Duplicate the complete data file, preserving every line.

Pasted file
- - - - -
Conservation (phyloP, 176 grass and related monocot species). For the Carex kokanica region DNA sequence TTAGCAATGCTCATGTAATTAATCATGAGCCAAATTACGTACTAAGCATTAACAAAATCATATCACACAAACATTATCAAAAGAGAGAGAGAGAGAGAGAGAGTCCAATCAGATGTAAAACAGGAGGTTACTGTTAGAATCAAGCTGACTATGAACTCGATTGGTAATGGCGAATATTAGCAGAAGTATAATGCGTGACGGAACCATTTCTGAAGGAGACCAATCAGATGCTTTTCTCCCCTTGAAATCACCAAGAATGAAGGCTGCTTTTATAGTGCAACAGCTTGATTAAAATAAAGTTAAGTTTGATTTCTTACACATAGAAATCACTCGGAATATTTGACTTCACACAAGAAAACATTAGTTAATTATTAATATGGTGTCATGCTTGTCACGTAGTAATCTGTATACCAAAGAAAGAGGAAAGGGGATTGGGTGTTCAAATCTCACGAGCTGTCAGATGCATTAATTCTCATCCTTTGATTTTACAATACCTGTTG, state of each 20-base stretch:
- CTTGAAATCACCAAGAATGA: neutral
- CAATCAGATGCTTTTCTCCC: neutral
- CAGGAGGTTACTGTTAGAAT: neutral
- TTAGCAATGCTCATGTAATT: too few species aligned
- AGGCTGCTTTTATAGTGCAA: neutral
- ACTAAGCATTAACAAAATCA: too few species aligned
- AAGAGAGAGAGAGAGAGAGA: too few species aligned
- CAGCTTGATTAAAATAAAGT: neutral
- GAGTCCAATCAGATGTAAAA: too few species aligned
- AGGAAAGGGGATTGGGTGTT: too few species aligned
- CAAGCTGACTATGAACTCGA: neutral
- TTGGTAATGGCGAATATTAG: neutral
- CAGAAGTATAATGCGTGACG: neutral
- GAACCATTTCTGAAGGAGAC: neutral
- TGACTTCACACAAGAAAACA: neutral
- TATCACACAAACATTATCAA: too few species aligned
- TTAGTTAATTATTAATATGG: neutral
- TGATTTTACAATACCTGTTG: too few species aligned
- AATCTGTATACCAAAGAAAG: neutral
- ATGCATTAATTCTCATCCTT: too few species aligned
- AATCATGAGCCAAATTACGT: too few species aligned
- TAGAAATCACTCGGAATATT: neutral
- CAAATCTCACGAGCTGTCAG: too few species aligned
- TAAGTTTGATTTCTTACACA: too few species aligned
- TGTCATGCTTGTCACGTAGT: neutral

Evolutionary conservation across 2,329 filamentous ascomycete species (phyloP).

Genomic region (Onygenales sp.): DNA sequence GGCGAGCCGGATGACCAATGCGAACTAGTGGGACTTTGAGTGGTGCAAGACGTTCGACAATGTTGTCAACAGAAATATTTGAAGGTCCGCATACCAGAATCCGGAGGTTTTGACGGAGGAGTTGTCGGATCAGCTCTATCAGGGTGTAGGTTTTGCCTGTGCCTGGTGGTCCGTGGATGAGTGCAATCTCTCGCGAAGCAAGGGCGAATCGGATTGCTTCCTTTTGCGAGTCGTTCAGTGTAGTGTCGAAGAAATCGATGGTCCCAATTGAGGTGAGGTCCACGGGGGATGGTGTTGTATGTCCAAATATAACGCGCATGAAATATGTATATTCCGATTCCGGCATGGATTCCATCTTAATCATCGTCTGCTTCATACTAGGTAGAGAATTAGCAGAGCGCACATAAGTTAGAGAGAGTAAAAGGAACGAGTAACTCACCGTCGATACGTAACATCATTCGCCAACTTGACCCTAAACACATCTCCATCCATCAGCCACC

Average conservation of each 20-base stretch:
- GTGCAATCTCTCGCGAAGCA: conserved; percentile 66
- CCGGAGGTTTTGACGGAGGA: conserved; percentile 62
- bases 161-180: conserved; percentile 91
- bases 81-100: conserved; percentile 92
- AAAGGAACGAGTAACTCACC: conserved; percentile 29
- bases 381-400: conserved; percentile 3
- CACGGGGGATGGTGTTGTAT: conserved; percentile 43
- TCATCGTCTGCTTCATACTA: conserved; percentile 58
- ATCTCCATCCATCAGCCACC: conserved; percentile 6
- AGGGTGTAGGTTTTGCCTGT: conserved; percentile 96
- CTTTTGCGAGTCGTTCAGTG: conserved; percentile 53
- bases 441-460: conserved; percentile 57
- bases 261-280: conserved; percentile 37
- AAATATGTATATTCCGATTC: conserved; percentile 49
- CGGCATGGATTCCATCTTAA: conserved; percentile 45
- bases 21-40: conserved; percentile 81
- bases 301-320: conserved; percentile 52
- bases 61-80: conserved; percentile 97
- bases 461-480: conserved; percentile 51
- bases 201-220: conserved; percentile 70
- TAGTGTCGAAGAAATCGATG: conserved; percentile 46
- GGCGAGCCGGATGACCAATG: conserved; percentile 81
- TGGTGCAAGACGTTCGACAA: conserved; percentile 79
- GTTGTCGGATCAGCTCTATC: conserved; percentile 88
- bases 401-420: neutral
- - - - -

Conservation (phyloP, 176 grass and related monocot species). For the Carex kokanica region DNA sequence TTAGCAATGCTCATGTAATTAATCATGAGCCAAATTACGTACTAAGCATTAACAAAATCATATCACACAAACATTATCAAAAGAGAGAGAGAGAGAGAGAGAGTCCAATCAGATGTAAAACAGGAGGTTACTGTTAGAATCAAGCTGACTATGAACTCGATTGGTAATGGCGAATATTAGCAGAAGTATAATGCGTGACGGAACCATTTCTGAAGGAGACCAATCAGATGCTTTTCTCCCCTTGAAATCACCAAGAATGAAGGCTGCTTTTATAGTGCAACAGCTTGATTAAAATAAAGTTAAGTTTGATTTCTTACACATAGAAATCACTCGGAATATTTGACTTCACACAAGAAAACATTAGTTAATTATTAATATGGTGTCATGCTTGTCACGTAGTAATCTGTATACCAAAGAAAGAGGAAAGGGGATTGGGTGTTCAAATCTCACGAGCTGTCAGATGCATTAATTCTCATCCTTTGATTTTACAATACCTGTTG, state of each 20-base stretch:
- CTTGAAATCACCAAGAATGA: neutral
- CAATCAGATGCTTTTCTCCC: neutral
- CAGGAGGTTACTGTTAGAAT: neutral
- TTAGCAATGCTCATGTAATT: too few species aligned
- AGGCTGCTTTTATAGTGCAA: neutral
- ACTAAGCATTAACAAAATCA: too few species aligned
- AAGAGAGAGAGAGAGAGAGA: too few species aligned
- CAGCTTGATTAAAATAAAGT: neutral
- GAGTCCAATCAGATGTAAAA: too few species aligned
- AGGAAAGGGGATTGGGTGTT: too few species aligned
- CAAGCTGACTATGAACTCGA: neutral
- TTGGTAATGGCGAATATTAG: neutral
- CAGAAGTATAATGCGTGACG: neutral
- GAACCATTTCTGAAGGAGAC: neutral
- TGACTTCACACAAGAAAACA: neutral
- TATCACACAAACATTATCAA: too few species aligned
- TTAGTTAATTATTAATATGG: neutral
- TGATTTTACAATACCTGTTG: too few species aligned
- AATCTGTATACCAAAGAAAG: neutral
- ATGCATTAATTCTCATCCTT: too few species aligned
- AATCATGAGCCAAATTACGT: too few species aligned
- TAGAAATCACTCGGAATATT: neutral
- CAAATCTCACGAGCTGTCAG: too few species aligned
- TAAGTTTGATTTCTTACACA: too few species aligned
- TGTCATGCTTGTCACGTAGT: neutral

Evolutionary conservation across 2,329 filamentous ascomycete species (phyloP).

Genomic region (Onygenales sp.): DNA sequence GGCGAGCCGGATGACCAATGCGAACTAGTGGGACTTTGAGTGGTGCAAGACGTTCGACAATGTTGTCAACAGAAATATTTGAAGGTCCGCATACCAGAATCCGGAGGTTTTGACGGAGGAGTTGTCGGATCAGCTCTATCAGGGTGTAGGTTTTGCCTGTGCCTGGTGGTCCGTGGATGAGTGCAATCTCTCGCGAAGCAAGGGCGAATCGGATTGCTTCCTTTTGCGAGTCGTTCAGTGTAGTGTCGAAGAAATCGATGGTCCCAATTGAGGTGAGGTCCACGGGGGATGGTGTTGTATGTCCAAATATAACGCGCATGAAATATGTATATTCCGATTCCGGCATGGATTCCATCTTAATCATCGTCTGCTTCATACTAGGTAGAGAATTAGCAGAGCGCACATAAGTTAGAGAGAGTAAAAGGAACGAGTAACTCACCGTCGATACGTAACATCATTCGCCAACTTGACCCTAAACACATCTCCATCCATCAGCCACC

Average conservation of each 20-base stretch:
- GTGCAATCTCTCGCGAAGCA: conserved; percentile 66
- CCGGAGGTTTTGACGGAGGA: conserved; percentile 62
- bases 161-180: conserved; percentile 91
- bases 81-100: conserved; percentile 92
- AAAGGAACGAGTAACTCACC: conserved; percentile 29
- bases 381-400: conserved; percentile 3
- CACGGGGGATGGTGTTGTAT: conserved; percentile 43
- TCATCGTCTGCTTCATACTA: conserved; percentile 58
- ATCTCCATCCATCAGCCACC: conserved; percentile 6
- AGGGTGTAGGTTTTGCCTGT: conserved; percentile 96
- CTTTTGCGAGTCGTTCAGTG: conserved; percentile 53
- bases 441-460: conserved; percentile 57
- bases 261-280: conserved; percentile 37
- AAATATGTATATTCCGATTC: conserved; percentile 49
- CGGCATGGATTCCATCTTAA: conserved; percentile 45
- bases 21-40: conserved; percentile 81
- bases 301-320: conserved; percentile 52
- bases 61-80: conserved; percentile 97
- bases 461-480: conserved; percentile 51
- bases 201-220: conserved; percentile 70
- TAGTGTCGAAGAAATCGATG: conserved; percentile 46
- GGCGAGCCGGATGACCAATG: conserved; percentile 81
- TGGTGCAAGACGTTCGACAA: conserved; percentile 79
- GTTGTCGGATCAGCTCTATC: conserved; percentile 88
- bases 401-420: neutral